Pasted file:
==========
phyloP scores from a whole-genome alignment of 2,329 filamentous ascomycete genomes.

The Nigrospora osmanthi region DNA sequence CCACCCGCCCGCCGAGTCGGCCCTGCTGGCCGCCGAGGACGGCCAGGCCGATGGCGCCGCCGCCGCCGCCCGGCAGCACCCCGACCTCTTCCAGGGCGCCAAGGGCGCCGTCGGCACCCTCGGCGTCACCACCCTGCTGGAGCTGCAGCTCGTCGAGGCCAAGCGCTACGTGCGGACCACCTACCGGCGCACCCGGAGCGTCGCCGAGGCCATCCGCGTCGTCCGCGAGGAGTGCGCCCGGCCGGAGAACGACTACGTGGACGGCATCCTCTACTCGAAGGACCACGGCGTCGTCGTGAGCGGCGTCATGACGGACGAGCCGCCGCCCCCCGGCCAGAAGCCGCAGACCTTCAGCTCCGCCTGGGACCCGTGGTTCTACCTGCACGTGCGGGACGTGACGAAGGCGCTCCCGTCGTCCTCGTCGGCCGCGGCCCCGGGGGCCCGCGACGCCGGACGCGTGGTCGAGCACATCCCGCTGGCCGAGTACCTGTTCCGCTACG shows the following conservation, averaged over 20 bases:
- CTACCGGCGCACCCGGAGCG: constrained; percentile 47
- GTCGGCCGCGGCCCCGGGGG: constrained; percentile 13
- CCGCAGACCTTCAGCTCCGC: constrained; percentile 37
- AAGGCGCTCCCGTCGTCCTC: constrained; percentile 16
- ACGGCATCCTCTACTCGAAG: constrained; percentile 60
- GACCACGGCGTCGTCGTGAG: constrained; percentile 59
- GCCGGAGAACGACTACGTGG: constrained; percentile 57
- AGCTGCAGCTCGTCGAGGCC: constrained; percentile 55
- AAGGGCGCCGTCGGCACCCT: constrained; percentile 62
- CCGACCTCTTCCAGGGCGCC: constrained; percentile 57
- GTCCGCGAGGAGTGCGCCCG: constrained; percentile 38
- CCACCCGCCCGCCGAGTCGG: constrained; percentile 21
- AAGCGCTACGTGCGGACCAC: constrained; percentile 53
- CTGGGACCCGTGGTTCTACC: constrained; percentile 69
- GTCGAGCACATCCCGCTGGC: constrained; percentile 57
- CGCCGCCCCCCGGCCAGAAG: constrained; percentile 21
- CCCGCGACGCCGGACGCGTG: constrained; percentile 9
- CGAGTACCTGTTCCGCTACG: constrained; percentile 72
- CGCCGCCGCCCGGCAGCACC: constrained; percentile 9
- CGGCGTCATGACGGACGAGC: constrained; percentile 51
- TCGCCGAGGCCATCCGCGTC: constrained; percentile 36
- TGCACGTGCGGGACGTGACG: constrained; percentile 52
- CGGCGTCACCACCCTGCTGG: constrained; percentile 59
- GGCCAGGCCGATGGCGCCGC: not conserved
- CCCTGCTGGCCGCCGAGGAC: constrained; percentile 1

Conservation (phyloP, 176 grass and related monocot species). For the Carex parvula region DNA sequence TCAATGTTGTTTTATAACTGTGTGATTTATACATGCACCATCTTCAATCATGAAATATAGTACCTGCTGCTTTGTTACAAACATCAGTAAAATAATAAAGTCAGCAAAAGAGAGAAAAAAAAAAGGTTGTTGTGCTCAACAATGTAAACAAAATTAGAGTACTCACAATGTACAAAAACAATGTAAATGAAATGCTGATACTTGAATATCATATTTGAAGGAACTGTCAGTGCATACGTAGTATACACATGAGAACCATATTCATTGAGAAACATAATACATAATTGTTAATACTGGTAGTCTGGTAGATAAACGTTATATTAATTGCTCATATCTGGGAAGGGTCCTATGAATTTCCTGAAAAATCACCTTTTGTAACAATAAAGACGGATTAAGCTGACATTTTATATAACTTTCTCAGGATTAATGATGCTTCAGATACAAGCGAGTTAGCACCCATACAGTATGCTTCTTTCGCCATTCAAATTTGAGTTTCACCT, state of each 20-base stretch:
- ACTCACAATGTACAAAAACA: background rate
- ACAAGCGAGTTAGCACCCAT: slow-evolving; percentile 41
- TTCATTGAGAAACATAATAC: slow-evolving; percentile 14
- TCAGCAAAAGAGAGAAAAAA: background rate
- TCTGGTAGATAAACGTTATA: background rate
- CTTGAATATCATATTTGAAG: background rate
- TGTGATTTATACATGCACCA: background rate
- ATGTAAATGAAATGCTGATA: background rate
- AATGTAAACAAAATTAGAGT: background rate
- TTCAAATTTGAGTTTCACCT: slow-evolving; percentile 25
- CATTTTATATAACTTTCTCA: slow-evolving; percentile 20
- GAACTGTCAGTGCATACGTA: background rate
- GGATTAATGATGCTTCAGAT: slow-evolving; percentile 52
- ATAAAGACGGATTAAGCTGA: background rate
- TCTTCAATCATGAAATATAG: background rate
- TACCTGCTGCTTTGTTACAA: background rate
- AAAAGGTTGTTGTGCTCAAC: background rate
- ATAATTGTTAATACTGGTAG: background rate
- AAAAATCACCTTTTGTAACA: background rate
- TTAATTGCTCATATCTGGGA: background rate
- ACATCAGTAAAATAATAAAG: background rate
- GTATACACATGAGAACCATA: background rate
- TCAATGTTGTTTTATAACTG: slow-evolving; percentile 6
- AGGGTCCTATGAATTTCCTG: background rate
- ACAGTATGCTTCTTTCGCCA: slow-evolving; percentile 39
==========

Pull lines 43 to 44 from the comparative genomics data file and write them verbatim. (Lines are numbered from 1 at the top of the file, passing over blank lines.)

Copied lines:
- TCTTCAATCATGAAATATAG: background rate
- TACCTGCTGCTTTGTTACAA: background rate